— Google said it would stop allowing advertisements for “unproven or experimental medical techniques,” which includes most stem cell therapy, cellular therapy and gene therapy after seeing an increase in “bad actors,” our Post colleagues William Wan and Laurie McGinley report.
“We know that important medical discoveries often start as unproven ideas — and we believe that monitored, regulated clinical trials are the most reliable way to test and prove important medical advances,” Google said in a post Friday about its new policy. “At the same time, we have seen a rise in bad actors attempting to take advantage of individuals by offering untested, deceptive treatments. Often times, these treatments can lead to dangerous health outcomes and we feel they have no place on our platforms.”
Industry experts say the new policy will up the pressure and scrutiny on stem cell clinics that have seen a recent boom, and as federal regulators have started to crack down on these clinics.
Some industry representatives are criticizing the move, suggesting it will punish “good” companies as it tries to deal with “bad actors,” our colleagues write. Andrew Ittleman, a Miami lawyer who represents several stem cell clinics, said Google had started refusing ads by some clinics in the past couple of years.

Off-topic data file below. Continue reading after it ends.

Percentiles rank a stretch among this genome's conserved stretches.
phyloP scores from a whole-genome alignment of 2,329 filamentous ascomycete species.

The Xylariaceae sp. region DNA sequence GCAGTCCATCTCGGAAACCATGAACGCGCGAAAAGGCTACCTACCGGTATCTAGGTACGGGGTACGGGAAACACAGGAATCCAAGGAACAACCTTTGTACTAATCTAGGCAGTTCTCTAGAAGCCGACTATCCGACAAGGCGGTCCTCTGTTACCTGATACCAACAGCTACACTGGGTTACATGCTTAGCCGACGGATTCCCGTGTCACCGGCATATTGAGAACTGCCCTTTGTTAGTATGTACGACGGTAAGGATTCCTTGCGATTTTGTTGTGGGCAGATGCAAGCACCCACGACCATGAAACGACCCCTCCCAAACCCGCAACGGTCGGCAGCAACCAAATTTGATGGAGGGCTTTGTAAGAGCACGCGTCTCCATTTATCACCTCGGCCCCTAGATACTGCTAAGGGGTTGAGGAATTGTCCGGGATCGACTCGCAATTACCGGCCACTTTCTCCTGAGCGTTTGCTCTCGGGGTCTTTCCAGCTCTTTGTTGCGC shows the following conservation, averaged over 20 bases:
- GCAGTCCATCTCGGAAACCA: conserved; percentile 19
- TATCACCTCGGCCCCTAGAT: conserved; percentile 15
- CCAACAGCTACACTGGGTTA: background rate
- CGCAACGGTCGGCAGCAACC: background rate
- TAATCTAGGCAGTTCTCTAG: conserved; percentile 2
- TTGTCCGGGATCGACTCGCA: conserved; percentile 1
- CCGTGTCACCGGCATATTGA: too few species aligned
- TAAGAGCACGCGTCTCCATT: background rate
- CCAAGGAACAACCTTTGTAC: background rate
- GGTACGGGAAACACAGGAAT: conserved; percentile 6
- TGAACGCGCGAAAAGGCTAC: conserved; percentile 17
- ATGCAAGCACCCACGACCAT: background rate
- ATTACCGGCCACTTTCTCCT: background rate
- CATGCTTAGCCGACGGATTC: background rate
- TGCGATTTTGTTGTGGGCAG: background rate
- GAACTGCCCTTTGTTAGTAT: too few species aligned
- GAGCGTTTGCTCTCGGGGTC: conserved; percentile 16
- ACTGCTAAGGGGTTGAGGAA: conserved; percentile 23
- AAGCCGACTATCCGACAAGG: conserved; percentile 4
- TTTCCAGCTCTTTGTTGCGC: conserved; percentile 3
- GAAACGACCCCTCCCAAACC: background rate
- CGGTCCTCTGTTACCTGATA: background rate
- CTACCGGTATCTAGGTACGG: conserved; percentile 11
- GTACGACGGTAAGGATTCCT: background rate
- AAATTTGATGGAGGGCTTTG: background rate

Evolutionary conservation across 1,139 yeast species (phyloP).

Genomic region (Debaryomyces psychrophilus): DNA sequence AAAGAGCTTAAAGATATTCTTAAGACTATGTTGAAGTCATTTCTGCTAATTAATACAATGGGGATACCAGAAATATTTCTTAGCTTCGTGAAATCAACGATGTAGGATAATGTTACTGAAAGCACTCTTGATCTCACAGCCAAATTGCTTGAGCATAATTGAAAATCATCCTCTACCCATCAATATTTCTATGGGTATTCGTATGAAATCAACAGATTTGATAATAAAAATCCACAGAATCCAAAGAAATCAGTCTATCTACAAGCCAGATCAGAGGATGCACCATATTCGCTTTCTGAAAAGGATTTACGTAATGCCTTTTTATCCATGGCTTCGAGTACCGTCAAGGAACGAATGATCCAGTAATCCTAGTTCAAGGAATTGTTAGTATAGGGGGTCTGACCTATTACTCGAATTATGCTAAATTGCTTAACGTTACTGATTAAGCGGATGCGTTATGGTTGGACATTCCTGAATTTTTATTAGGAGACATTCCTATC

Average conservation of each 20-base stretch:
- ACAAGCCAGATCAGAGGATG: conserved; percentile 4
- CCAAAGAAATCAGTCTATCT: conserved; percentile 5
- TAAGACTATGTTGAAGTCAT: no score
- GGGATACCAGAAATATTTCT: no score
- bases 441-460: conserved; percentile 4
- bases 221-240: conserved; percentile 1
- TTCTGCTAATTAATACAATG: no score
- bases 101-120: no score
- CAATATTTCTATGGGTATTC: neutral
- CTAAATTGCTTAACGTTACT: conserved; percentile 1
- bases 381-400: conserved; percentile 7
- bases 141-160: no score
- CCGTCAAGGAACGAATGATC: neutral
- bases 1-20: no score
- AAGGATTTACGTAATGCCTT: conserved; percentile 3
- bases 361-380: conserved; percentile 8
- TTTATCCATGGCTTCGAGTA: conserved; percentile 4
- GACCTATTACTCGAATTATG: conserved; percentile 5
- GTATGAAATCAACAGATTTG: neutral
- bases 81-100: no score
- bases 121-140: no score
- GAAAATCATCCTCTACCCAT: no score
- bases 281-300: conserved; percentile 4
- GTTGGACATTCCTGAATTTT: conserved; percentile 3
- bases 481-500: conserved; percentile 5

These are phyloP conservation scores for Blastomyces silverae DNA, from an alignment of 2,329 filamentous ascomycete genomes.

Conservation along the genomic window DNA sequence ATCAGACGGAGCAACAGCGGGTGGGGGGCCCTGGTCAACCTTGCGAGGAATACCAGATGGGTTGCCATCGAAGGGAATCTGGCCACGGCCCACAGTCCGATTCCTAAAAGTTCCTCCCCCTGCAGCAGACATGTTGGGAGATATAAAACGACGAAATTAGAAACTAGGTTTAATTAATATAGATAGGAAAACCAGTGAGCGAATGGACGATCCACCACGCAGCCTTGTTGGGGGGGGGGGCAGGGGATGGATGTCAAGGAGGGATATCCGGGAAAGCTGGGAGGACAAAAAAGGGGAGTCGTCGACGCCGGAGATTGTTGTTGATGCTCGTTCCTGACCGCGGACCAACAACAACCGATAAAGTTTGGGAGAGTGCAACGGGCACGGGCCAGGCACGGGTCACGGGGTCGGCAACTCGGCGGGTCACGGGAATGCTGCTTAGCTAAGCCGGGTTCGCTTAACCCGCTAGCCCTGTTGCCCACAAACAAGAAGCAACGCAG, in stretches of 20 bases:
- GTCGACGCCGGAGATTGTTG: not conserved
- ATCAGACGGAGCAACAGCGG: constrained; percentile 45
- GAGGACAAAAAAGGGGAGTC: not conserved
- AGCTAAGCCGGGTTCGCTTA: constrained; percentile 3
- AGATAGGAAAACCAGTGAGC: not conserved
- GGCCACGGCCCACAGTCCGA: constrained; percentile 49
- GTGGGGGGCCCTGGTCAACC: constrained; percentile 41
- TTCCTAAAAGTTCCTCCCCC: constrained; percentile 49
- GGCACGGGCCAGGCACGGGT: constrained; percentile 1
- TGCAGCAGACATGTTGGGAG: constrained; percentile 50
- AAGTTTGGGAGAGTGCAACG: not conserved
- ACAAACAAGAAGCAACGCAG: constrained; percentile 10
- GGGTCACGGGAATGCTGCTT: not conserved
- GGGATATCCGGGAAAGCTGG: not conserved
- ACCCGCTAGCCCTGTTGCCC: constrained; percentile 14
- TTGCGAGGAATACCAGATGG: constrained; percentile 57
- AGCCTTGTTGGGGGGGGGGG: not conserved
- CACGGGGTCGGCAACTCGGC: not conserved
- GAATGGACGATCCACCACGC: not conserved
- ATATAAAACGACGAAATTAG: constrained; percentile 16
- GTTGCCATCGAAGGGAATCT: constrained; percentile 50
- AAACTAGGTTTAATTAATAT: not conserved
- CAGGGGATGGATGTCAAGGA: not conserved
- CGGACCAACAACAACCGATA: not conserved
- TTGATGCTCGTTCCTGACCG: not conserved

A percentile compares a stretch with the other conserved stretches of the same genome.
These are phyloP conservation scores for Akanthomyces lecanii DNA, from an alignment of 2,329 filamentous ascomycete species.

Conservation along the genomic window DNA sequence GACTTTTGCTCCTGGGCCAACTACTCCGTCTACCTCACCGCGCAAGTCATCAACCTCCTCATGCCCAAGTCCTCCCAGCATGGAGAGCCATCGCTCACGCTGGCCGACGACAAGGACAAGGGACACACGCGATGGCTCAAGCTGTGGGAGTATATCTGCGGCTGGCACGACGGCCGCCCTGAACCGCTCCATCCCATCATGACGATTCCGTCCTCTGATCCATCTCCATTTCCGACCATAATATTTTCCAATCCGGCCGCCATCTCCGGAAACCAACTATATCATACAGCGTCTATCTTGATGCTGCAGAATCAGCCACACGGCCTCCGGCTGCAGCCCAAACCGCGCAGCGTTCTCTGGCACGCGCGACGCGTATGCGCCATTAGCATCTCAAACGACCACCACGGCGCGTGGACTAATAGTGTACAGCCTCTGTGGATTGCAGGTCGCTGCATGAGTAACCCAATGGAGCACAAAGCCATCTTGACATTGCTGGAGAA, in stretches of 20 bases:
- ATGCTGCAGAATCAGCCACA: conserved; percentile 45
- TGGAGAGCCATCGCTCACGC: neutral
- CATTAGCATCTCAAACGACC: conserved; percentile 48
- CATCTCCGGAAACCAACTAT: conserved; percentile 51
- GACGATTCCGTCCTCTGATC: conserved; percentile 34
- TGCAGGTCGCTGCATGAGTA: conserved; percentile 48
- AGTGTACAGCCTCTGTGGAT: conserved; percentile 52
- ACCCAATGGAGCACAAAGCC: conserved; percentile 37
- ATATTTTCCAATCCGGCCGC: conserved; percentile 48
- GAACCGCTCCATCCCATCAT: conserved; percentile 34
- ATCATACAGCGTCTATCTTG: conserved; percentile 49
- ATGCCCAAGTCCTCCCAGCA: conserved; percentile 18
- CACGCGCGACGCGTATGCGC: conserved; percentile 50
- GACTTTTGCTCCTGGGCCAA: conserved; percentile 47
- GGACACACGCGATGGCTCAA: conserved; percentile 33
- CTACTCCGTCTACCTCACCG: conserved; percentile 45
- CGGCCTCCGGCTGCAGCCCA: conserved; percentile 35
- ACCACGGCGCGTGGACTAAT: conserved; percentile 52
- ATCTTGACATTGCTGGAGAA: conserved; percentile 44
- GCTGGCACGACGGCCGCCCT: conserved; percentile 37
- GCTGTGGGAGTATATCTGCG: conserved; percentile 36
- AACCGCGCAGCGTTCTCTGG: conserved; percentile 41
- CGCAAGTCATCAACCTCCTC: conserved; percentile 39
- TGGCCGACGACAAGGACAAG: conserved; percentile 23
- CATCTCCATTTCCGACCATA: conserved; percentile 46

— New research out this morning from UnitedHealth Group points to specialty prescription drugs, including medications needed to maintain chronic conditions, as one reason for increases in health-care costs. There has been a 14 percent annual increase in spending per capita on such drugs since 2013, according to the report.
The report says that instead of administering these medications in hospital outpatient settings, doing so in physician offices and in patients' homes can bring down the costs for patients by $16,000 to $37,000 per privately insured patient per year. Those estimates are based on UnitedHealth's costs for specialty drugs for five conditions: multiple sclerosis, immune deficiency, rheumatoid arthritis, inflammatory bowel disease and cancer that requires chemotherapy -- conditions that together make up 75 percent of spending on administered drugs.
— And here are a few more good reads:
- The House Energy and Commerce Subcommittee on Health holds a hearing on improving maternal health on Tuesday.
- The Senate Appropriations Subcommittee on Labor, Health and Human Services, Education and Related Agencies on holds a markup on Tuesday.
- The Senate Joint Economic Committee holds a hearing on making it more affordable to raise a family on Tuesday.
- The House Small Business Committee holds a hearing on barriers to care and burdens on small medical practice on Wednesday.
Congress is back in session. Here's what to expect this fall: